To this end and as a first step, a social contract is to be established to balance individual and social responsibilities, where people can freely pursue their individual freedoms and gains in parallel to their tax and societal responsibilities, something that Nordic nations have been successful at. Such a contract, fundamentally built upon an idealist vision, can be established and nurtured on the basis of accountability, transparency and evolution of value-based societal norms. To do so, we have to clearly define what Armenia stands for as a state, how the Armenian nation (those residing in Armenia and the Diaspora) sees its responsibilities and expectations from one another and from the state, and how we define our state interests. One can argue that the interests of a state subjectively express the objective needs of the society. Fundamental to these interests are the security of the nation, including territorial integrity, political sovereignty/independence, establishment and development of inclusive political and economic institutions, reconstitution of a social order based on equity, justice, inclusivity and respect (especially the oligarchy and past and present ruling elites) and promotion of national and cultural identity. These interests must be ever evolving to reflect social processes and changing societal needs (e.g. a mature middle class will necessitate the pursuit of modified interests than those implemented to grow the middle class or when the concept of national identity matures beyond feudal and micro allegiances of the current setting).
Social contracts are only as good as those citizens who choose to pursue and implement them. Such citizens are not born but developed through their environment, education and value system, and at times an unforgiving punitive element for those choosing otherwise.
Such citizens will:
- respect and care for one another
- value each other’s dignity
- believe in their cumulative power of goodness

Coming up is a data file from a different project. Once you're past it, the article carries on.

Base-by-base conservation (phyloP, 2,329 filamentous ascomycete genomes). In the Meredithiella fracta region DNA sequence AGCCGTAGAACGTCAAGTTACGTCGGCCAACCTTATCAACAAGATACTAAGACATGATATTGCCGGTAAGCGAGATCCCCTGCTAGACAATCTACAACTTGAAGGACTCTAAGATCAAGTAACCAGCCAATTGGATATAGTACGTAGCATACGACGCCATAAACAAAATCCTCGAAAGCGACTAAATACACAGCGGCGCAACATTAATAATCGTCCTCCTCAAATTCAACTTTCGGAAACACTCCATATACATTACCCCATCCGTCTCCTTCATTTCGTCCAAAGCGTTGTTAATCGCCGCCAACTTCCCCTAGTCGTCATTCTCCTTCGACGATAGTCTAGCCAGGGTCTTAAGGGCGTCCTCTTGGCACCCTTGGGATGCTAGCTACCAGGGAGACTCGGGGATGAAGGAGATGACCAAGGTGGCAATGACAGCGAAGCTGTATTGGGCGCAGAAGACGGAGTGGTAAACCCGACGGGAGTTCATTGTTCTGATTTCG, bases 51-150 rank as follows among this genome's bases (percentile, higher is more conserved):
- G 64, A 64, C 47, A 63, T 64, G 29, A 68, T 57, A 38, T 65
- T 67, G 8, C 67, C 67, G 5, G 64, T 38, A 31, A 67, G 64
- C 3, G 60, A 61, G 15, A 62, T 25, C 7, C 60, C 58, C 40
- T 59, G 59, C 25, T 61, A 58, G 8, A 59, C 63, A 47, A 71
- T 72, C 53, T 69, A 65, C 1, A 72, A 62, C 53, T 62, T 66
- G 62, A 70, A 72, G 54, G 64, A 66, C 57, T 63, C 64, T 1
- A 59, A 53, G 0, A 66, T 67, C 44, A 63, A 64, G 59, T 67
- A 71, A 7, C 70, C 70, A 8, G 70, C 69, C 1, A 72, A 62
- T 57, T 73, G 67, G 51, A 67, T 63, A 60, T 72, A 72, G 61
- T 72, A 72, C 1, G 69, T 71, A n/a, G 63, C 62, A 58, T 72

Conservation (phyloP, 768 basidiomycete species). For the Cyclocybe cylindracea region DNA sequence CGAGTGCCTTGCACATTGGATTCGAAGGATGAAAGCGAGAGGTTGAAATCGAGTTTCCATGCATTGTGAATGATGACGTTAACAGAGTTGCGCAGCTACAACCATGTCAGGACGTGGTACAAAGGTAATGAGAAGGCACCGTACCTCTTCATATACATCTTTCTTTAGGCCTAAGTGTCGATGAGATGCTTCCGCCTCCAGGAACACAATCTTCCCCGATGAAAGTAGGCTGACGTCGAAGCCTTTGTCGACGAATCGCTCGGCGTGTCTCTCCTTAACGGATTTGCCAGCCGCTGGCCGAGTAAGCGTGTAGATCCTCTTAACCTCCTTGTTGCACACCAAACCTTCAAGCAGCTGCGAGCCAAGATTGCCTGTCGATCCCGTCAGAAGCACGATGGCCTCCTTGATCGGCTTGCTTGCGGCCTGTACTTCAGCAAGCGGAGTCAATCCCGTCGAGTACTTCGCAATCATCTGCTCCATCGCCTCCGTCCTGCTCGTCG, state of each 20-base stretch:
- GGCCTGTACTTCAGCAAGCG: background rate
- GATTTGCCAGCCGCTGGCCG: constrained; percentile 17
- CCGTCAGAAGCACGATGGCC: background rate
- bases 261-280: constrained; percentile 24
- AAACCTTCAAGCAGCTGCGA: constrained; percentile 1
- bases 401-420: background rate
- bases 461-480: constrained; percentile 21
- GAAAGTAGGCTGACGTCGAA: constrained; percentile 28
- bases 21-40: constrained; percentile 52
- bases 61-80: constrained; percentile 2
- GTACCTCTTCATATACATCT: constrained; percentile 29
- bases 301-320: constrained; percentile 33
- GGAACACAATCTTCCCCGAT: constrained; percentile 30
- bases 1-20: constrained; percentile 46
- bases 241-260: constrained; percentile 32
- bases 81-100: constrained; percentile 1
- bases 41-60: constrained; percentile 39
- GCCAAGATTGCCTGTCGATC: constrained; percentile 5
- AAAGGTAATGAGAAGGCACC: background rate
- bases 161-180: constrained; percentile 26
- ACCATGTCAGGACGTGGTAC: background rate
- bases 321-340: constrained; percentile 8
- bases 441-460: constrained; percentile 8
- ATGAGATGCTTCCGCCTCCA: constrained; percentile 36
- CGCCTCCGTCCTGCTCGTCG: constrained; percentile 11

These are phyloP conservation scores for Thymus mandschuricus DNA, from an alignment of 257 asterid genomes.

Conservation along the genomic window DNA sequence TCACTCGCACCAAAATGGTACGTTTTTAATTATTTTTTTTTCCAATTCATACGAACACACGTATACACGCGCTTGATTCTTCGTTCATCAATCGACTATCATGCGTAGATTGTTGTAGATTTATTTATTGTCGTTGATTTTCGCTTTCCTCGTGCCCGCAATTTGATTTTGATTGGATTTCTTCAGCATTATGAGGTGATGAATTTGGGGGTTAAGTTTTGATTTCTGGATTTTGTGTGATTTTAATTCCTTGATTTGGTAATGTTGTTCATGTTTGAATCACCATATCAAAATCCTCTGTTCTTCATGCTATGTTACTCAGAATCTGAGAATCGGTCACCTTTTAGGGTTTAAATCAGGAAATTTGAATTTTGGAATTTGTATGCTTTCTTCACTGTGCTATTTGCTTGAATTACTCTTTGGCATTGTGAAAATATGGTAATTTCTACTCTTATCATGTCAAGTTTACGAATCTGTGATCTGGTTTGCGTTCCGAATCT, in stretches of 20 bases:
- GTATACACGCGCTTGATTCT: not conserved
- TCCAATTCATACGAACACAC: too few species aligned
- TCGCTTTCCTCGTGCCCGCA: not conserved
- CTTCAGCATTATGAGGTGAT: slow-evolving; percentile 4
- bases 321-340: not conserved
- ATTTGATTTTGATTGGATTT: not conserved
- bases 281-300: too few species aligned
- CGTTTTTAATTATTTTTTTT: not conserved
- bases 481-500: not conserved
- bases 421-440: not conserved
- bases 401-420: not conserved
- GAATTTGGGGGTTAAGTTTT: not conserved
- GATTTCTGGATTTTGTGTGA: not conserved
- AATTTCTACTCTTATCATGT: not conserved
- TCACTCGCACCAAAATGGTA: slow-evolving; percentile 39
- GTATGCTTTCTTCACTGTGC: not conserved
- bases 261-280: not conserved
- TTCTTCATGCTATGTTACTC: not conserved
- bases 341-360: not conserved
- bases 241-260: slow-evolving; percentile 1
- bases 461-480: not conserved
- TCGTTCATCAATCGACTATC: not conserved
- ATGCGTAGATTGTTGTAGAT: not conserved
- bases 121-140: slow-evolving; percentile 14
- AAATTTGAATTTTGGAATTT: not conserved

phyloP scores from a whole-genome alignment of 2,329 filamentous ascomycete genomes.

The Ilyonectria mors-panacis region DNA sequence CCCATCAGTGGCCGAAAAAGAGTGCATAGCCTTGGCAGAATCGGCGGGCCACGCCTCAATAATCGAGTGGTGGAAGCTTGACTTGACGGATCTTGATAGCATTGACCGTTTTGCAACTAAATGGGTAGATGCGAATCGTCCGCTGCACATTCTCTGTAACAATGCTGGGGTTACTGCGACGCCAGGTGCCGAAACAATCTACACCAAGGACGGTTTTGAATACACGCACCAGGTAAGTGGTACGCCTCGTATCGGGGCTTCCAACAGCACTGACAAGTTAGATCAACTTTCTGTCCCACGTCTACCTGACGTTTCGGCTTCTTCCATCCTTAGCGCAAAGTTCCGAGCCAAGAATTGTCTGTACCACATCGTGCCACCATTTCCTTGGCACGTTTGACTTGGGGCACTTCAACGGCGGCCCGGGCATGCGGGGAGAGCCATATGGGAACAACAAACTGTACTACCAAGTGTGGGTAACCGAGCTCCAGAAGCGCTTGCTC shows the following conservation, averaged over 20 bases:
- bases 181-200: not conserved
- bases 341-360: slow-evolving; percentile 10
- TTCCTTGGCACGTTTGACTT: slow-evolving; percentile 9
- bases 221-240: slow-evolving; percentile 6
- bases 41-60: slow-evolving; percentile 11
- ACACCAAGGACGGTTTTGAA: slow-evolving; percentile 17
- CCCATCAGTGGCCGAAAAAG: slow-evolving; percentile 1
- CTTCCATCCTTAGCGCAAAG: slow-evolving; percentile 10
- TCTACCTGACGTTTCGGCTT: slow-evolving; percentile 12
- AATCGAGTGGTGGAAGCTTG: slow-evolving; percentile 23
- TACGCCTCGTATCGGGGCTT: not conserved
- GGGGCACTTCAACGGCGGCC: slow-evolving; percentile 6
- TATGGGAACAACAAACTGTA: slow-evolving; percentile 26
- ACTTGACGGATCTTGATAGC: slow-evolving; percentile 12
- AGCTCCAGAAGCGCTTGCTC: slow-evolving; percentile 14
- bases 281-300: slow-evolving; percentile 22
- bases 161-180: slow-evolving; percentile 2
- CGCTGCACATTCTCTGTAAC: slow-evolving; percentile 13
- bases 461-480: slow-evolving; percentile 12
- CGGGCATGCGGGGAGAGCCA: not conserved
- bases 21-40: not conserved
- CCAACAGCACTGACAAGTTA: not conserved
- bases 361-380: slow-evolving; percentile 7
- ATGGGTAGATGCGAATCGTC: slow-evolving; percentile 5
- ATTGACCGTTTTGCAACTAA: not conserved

- not be jealous of each other’s successes
- support each other in difficult times
- value and pursue justice
- exercise a strong work ethic
- value and pursue education, science, arts and intellectual pursuits – a small nation that is capable of producing Narek Hakhnazaryan, Nareh Arghamanyan, Sergey and Lusine Khachatryan, Levon Aronyan and many others must cherish them like no other
- not aspire to գողական and ռաբիզ mentalities
- respect laws that they have helped to craft for the benefit of the system
- pay their taxes and contribute to charitable causes to the best of their abilities
- treat all Armenians as one family, rising above the micro-divisions imposed upon us to tear us apart
- buy and support Armenian products
- not support our enemy’s economy
- understand and internalize who our enemies are (as if more evidence was needed)
- not use language skills or other avenues as a tool of suppression and/or false superiority against their own
- take pride in what they do, be it a janitor, scientist, server, banker, etc.
- not pay or receive bribes (be it to buy a degree, a permit, a new position, etc.) and will act upon seeing others engaging in such behavior
- not value toxic macho masculinity and engage in sexist behavior
- accept the consequences of their actions
- value physical fitness and mental toughness
- treat the marginalized and the needy in the community with care and love
The average Armenian citizen does not demonstrate even a fraction of these traits.
Figure 1 illustrates everything that these citizens will not do or stand for. It is essential to launch serious educational campaigns to inform and educate the next generation of citizens. Military service can be a perfect example to educate and empower our youth. For the current generation, we have to combine education, accountability and zero-tolerance punishment to inform and enforce these values and to embark on the desired social contract with which to build our nation. Exacting punishment without providing solutions to take the right steps are just as damaging as inaction.